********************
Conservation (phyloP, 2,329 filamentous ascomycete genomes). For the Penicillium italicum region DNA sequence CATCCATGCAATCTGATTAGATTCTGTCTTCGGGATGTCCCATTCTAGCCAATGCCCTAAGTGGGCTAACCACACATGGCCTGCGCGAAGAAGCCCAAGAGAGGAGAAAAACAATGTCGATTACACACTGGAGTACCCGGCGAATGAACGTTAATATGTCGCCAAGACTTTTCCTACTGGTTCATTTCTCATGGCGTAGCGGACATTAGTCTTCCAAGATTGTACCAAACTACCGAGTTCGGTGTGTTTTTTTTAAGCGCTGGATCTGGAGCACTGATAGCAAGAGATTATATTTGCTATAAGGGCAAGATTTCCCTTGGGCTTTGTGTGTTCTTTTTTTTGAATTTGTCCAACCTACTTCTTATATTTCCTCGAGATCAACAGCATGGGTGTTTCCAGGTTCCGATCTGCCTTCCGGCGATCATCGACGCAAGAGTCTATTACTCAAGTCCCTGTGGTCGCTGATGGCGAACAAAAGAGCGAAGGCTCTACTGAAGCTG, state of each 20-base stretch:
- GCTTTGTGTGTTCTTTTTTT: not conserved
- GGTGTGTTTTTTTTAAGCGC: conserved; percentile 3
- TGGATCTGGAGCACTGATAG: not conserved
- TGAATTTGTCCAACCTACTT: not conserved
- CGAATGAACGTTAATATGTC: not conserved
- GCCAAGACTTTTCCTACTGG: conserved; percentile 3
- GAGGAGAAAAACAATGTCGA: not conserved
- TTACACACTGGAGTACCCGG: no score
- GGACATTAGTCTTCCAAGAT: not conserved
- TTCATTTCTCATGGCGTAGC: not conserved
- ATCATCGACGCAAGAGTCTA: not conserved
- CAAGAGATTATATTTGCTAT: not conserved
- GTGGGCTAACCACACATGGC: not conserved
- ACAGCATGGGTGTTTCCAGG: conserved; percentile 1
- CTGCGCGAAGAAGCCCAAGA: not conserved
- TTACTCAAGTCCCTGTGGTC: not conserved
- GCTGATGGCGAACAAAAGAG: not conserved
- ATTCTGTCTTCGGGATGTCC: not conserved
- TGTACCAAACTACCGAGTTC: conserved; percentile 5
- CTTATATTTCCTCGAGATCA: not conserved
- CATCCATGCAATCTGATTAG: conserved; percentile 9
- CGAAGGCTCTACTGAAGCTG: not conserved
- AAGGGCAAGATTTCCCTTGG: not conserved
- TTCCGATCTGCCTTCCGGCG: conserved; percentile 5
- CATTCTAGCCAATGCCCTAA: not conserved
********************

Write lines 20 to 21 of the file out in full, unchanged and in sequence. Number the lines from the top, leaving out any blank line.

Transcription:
- TGTACCAAACTACCGAGTTC: conserved; percentile 5
- CTTATATTTCCTCGAGATCA: not conserved